Tell me about portable electric net fencing

Discussion in 'Predators and Pests' started by raindrop, Mar 12, 2008.

  1. raindrop

    raindrop Chillin' With My Peeps

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    Feb 10, 2008
    Western Oregon
    I am planning a small duck/goose yard next to our pond which is surrounded by field fencing. I would like to build a simple shelter that is somewhat portable and surround it by electric field fencing. I looked at the Premier website and found the shortest roll available is 82', which would be quite large enough. I am confused as to which type of fence energizer I will need. Seems like most of them are designed to power much more fence that I will need. There is no power supply out there, so it would need to be battery operated.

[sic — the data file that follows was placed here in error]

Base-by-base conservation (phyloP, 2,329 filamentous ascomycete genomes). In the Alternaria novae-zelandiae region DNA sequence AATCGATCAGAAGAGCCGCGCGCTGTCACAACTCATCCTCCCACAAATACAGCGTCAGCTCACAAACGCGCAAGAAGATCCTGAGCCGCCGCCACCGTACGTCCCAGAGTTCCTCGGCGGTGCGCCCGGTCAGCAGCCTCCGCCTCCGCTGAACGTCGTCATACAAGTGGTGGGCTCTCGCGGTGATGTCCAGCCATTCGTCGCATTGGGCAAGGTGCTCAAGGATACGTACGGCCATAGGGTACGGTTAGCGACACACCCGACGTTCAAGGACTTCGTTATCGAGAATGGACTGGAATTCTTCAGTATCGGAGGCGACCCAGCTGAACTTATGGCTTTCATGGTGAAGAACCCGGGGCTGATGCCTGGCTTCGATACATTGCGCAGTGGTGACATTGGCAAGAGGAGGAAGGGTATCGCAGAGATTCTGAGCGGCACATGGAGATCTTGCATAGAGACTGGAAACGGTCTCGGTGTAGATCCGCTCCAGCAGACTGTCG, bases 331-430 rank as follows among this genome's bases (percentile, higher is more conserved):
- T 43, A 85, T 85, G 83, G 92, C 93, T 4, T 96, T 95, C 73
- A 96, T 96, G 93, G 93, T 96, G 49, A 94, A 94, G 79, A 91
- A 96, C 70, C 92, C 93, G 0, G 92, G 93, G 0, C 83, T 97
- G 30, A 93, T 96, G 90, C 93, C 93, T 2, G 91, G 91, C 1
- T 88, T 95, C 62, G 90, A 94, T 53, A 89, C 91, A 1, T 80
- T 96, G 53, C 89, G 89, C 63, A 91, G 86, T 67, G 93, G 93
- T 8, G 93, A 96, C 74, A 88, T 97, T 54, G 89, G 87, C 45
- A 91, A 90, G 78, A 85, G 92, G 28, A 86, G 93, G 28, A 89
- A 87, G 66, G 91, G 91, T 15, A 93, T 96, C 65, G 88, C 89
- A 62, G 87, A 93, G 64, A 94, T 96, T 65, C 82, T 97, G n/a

Anyone have experience with this setup? I would like a balance between functionality and economy, but figure the budget to be about $250-300 for the whole fence. I am leaning toward a power supply bigger than I think I need so I could expand or use the same one for goats, etc in the future.
    Is it really predator-proof for nighttime? I am not worried about owls so much since the geese will be in there, but we have fox, coyotes, raccons, etc.
    Thanks!
     
  2. panner123

    panner123 Chillin' With My Peeps

    Jan 15, 2007
    Garden Valley, ca
    Don't get the battery opperated one, go for the solar powered on. I think the smallest one will be large enough for a 10 mile fence, but don't worry about that. The added cost of the solar unit will save you big money in the long run. The American fence website has an installation guide that will show you how to put up a fence and tell you what you need.